The C2iTF is currently comprised of several federal, state, and local law enforcement agencies in a unified effort to combat the exploitation of the internet for criminal purposes. The C2iTF’s primary responsibilities include the interdiction of Darknet supplied contraband, including fentanyl and other dangerous drugs from China and other international sources of supply; the disruption and dismantlement of transnational drug trafficking organizations, including cyber-enabled clandestine laboratories responsible for the manufacturing and distribution of drugs via the Darknet and Clearnet; the investigation of the misuse of Bitcoin and other cryptocurrencies to launder illicit drugs and other criminal proceeds; and other traditional cyber crimes, including cyberstalking, business email compromises, and the digital theft of export-controlled data and intellectual property.
SSA Landers has been a criminal investigator with several U.S. law enforcement agencies, including the U.S. Naval Criminal Investigative Service (NCIS), the U.S. Department of Justice, Office of the Inspector General (DOJ/OIG),, the U.S. Department of Homeland Security, and Homeland Security Investigations (DHS/HSI) for the last 17 years. During SSA Landers’ career, he has conducted a broad scope of criminal investigations, including but not limited to rape, death, larceny, narcotics, explosives, firearms, public corruption, money laundering, illegal exports, Darknet smuggling, and weapons of mass destruction.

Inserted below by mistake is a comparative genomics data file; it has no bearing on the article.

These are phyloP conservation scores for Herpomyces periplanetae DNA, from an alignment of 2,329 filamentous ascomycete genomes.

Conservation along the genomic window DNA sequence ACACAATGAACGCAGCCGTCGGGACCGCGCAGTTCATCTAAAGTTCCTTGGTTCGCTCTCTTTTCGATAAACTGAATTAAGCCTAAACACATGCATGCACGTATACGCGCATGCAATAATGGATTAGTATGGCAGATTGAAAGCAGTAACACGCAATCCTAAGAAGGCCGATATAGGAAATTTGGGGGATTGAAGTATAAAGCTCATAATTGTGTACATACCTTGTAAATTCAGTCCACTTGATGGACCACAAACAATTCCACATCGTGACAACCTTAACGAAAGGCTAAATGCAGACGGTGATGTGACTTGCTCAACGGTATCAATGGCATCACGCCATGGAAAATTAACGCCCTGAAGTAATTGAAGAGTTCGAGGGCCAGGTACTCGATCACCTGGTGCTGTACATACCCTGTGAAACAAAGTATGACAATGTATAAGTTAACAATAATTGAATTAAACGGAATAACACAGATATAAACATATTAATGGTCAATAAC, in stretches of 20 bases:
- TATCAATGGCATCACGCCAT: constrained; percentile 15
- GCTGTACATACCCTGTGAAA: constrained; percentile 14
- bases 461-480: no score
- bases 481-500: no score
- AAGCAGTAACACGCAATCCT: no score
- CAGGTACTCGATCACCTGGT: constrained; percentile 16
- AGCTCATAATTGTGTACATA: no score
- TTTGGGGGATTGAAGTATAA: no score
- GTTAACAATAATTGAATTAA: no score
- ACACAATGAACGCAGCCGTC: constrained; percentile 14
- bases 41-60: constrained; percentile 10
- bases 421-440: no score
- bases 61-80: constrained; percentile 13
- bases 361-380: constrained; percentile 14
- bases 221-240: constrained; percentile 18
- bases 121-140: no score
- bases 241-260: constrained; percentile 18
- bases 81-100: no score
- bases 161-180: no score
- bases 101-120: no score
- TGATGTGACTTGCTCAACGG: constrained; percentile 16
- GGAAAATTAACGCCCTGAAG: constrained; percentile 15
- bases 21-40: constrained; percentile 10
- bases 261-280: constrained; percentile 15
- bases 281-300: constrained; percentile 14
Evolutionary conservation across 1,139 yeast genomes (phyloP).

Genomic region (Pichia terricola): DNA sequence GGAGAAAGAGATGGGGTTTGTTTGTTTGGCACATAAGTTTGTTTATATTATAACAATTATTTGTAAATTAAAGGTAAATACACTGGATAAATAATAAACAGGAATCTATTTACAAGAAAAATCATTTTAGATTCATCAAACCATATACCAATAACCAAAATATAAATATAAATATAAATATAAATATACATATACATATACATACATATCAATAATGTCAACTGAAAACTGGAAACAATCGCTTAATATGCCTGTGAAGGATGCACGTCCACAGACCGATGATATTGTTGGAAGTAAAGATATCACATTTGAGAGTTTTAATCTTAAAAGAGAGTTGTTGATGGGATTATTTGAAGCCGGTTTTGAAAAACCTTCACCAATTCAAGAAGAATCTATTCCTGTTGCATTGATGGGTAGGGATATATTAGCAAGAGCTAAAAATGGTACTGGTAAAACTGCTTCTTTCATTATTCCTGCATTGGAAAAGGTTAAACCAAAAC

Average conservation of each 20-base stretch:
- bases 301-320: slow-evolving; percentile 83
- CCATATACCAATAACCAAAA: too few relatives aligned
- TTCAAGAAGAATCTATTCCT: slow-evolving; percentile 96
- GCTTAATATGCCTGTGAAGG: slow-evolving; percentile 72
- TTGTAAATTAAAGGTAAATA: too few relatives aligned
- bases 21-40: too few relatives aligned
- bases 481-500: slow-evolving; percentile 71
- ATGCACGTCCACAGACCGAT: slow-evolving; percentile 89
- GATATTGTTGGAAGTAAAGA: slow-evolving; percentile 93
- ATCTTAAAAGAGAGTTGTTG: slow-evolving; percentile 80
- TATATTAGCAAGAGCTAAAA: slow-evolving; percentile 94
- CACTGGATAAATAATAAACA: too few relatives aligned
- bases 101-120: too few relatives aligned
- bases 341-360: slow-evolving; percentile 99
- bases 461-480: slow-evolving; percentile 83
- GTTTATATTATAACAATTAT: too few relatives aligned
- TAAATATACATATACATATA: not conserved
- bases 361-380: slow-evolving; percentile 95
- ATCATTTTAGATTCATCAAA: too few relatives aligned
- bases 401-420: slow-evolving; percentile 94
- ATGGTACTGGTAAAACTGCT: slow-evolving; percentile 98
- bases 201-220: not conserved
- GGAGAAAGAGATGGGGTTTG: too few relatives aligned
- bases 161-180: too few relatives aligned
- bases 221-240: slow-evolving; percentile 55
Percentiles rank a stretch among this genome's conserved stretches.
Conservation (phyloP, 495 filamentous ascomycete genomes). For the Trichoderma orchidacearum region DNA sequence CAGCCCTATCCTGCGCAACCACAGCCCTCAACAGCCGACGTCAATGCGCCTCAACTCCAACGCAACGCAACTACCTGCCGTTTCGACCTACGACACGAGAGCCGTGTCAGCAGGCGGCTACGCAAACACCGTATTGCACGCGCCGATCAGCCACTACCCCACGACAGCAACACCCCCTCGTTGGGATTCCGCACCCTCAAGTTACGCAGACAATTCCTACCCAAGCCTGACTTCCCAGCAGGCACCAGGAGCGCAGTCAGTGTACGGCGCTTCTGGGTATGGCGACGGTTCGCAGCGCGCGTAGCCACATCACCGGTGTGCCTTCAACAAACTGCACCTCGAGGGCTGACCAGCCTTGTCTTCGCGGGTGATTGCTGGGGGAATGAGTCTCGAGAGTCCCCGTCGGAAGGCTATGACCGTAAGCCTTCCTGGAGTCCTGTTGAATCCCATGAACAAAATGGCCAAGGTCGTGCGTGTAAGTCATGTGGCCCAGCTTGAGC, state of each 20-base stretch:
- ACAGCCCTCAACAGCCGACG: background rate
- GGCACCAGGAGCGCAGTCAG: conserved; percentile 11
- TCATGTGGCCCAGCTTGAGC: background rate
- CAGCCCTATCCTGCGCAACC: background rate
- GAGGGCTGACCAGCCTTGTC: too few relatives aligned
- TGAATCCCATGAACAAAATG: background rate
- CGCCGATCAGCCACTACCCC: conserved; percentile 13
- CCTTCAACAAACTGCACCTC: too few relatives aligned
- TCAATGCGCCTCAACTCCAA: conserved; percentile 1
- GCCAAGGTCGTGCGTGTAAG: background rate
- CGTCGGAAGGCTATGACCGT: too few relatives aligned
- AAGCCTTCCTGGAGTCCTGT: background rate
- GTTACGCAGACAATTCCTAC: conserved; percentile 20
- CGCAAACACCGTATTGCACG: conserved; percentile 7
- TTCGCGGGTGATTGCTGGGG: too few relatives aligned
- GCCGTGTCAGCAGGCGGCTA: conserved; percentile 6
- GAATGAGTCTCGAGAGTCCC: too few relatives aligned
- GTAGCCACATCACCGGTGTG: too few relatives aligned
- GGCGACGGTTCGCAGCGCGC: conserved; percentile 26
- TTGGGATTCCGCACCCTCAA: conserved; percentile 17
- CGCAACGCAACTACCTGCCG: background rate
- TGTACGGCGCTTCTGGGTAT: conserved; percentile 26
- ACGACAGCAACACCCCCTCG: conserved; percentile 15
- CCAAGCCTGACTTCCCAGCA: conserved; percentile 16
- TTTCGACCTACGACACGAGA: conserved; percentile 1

Thursday, October 18, 2018 (11:00 – 12:00)
Service Oriented Architecture (SOA)
Biography: Joe graduated St. Joseph’s University in 2007 with a B.S. in Computer Science. While a student at SJU, he was a member of the Men’s Soccer Team. Upon graduation, he accepted a position at Accolade, Inc. Joe is a Software Developer and currently resides with his wife and son in King of Prussia, Pennsylvania.
Thursday March 30, 2017 (11:00 – 12:00)
The Software Development Process
Biography: With over 25 years in the IT industry, Marguerite has been at Lockheed Martin for 18 years and has been involved in many development efforts with increasing responsibility. Her current role as Lean-Agile Coach helps Lockheed Martin tackle the large software development projects in the age of technical accelerations, where everything is changing so you must allow for flexibility in the software development process but still meet all requirements.
Thursday February 23, 2017 (11:00 – 12:00)